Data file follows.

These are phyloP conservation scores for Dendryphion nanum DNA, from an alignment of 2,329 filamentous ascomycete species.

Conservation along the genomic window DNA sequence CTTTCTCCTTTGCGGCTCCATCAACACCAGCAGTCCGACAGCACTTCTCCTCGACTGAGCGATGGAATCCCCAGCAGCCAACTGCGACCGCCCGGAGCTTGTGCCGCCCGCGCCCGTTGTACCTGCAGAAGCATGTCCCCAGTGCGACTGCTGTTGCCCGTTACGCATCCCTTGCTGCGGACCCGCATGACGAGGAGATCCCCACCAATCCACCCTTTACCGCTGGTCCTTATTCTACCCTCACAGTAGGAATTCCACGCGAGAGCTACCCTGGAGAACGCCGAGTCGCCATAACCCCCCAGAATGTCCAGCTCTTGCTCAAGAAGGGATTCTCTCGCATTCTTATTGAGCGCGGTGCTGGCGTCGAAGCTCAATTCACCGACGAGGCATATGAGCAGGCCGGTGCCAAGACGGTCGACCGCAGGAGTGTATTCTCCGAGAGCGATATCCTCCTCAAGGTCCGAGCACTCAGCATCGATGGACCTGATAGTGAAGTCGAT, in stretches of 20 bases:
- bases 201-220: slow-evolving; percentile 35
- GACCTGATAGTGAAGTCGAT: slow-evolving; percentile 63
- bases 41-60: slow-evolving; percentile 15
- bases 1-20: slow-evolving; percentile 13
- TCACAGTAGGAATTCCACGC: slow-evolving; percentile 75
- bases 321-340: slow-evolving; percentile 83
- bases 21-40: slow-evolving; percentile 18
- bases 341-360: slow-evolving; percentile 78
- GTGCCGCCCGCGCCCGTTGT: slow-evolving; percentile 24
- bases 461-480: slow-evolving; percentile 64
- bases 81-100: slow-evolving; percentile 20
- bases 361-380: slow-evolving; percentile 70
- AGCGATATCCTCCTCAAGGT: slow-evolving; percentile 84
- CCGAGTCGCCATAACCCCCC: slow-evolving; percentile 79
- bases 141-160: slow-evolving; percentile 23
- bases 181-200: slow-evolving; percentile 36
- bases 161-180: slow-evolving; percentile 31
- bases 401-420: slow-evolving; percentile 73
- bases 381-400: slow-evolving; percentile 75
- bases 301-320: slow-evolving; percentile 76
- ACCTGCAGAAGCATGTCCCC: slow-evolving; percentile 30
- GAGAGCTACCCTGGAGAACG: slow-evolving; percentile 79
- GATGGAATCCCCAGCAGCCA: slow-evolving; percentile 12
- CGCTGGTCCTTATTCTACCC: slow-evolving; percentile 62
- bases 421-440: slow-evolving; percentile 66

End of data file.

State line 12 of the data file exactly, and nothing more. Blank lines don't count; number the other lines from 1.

- bases 461-480: slow-evolving; percentile 64